“You also have to get city leaders on board with the understanding that they’re going to be looking at large budget numbers for that maintenance,” Roland says. “It’s not exciting to fund pipe lining — like it is to put in a new city pool or another ‘feel good’ project — but it is necessary. One solution we have found that works well is to piggyback onto other projects. Combining stormwater infrastructure repairs with transportation or parks and rec projects helps save money and provides more incentives for funding.”
He says they work to align their projects with other leaders’ goals, but sometimes the best solution is “just sitting down with council members with pictures. They need to see the pipe full of sediment with no room for the water to get through.”
Both stormwater pros encourage you to look for all your possible partners and cheerleaders. “The more people you can find in the city or county that have your back and are willing to push for funding you need to get your projects done, the better off you’ll be,” Bazinet says.
“Once you get city council on board with the knowledge that this is important and necessary, you’re ready to go,” she adds. “But, remember to be flexible. Priority areas may change, opportunities for collaboration may shift the work plan, or expectations on the amount of work to be completed may grow. One way to get ahead of the expectations for getting more work done is to supplement your staff with on-call contractors. We’ve been successful the past few years using these contracts for inspections and repairs.”
Best of all, utility customers seem to have taken notice.
“We’ve gotten great feedback from our citizenry and have been recognized with awards for our successful work,” Bazinet says. “We think we’re on the right track.”
Maintenance is the biggest challenge
Jill Bazinet recognizes that being a small city like Alpharetta, with a small staff that still has to do all the work it takes to comply with regulatory requirements, has its limitations. But she doesn’t believe in being ruled by them.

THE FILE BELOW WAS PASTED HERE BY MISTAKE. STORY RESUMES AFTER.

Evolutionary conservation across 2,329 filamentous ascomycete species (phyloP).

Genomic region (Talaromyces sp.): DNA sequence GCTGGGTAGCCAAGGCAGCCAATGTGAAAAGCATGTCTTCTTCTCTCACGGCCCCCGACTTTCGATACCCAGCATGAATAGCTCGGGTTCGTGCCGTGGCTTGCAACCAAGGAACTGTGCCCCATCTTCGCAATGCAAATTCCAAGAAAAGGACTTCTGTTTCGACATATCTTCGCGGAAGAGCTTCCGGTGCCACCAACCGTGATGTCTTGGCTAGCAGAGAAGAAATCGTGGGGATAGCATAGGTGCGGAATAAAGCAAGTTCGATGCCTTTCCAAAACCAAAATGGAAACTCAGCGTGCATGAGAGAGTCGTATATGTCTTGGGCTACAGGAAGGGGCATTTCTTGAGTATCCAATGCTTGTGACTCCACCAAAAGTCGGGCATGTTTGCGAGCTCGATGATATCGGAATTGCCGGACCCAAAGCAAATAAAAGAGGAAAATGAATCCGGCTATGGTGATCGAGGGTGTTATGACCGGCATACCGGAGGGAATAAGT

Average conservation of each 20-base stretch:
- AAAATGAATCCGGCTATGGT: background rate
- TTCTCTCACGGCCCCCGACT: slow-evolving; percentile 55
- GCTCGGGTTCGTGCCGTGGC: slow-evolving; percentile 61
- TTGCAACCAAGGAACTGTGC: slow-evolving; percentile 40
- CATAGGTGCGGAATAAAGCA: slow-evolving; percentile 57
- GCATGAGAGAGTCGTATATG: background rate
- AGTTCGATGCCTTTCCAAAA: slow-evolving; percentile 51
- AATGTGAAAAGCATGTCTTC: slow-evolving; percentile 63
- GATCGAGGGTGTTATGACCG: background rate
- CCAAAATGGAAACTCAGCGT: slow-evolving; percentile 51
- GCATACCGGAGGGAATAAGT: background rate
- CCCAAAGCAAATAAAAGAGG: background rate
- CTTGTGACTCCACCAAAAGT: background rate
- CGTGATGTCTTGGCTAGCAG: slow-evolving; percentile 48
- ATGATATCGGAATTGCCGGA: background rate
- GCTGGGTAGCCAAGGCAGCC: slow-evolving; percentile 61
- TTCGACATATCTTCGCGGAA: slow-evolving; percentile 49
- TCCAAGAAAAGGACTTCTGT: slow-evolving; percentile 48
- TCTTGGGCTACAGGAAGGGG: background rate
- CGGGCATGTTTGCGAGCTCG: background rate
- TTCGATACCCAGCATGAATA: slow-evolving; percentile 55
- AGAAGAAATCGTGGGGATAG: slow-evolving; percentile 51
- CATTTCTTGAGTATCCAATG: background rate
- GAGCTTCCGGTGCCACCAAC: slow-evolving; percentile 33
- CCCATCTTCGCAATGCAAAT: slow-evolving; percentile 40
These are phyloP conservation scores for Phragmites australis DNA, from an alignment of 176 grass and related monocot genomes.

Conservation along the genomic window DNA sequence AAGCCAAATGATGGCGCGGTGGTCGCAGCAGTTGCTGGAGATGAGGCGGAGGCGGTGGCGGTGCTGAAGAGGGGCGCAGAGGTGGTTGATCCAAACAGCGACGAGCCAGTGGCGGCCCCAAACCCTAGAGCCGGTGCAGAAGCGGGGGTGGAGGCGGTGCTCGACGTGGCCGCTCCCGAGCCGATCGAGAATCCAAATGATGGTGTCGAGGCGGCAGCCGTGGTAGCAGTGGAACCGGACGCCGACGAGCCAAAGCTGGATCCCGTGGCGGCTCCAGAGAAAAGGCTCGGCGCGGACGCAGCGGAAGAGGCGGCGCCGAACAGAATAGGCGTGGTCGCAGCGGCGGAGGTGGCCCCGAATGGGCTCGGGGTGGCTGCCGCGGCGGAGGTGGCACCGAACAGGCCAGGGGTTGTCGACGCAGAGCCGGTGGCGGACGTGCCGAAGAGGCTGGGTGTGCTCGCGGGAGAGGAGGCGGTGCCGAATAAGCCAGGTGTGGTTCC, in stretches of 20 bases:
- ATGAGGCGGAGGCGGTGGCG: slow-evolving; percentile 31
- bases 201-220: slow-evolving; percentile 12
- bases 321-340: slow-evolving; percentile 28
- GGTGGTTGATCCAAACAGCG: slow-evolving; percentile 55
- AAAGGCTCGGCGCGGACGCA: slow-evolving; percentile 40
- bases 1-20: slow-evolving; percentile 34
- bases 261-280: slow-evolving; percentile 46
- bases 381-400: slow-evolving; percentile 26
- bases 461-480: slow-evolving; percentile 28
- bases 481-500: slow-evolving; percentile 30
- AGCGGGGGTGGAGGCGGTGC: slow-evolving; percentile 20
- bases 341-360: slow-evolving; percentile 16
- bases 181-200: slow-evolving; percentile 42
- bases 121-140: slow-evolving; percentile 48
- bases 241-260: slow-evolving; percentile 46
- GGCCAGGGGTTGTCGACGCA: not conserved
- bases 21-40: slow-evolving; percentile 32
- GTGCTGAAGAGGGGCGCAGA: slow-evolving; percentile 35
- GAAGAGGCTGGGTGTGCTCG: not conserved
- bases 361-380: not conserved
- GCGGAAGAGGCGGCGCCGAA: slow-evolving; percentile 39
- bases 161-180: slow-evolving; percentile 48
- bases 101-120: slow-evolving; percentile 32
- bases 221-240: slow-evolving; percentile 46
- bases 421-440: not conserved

“We’ve done a lot of cross-training, both across jobs in the department and across departments, so we’ve got more eyes on the city than just our division’s 14 people. We can team up and work on projects together as needed.”
Alpharetta’s stormwater system is aging, and like all others, they must prioritize the most urgent needs and most cost-effective solutions on an individual-asset basis. Then they evaluate at the end of each year and try to do a more systemwide look for the following year. “Each time we get more inspection reports that add work orders to the list, we have to add those in and re-evaluate to see where they fall in priority. It’s an ongoing process to figure out where you are at any given time,” she says.
She lists a few issues she feels they’ve been very successful with:
- Educating city council so they understand the importance of infrastructure maintenance and support innovative techniques in stormwater management
- Educating their citizenry and getting them on board with helping identify needed projects, teaming up with the city to get them done, and being a driving force to get her department to the forefront of budget talks
- Implementing their sophisticated work order and permit program into the GIS and planning strategy, allowing them to use tablets in the field to access real-time data. “This allows us to see accurate progress daily and weekly, rather than estimating where we are.”
Stormwater supervisor Dennis Roland feels that having a thorough inspection and maintenance program has allowed the department to stay out ahead of maintenance needs. This allows them to identify places where they can use trenchless technologies to avoid opencutting.
“Alpharetta is a big tree city, and being able to avoid cutting down specimen trees from people’s yards is always appreciated,” he explains.
“I think our inspection program has been good at identifying problems in pipes while we can still rehabilitate them, before we have no choice but opencut. That saves the city time and money, and a lot of headaches with property owners.”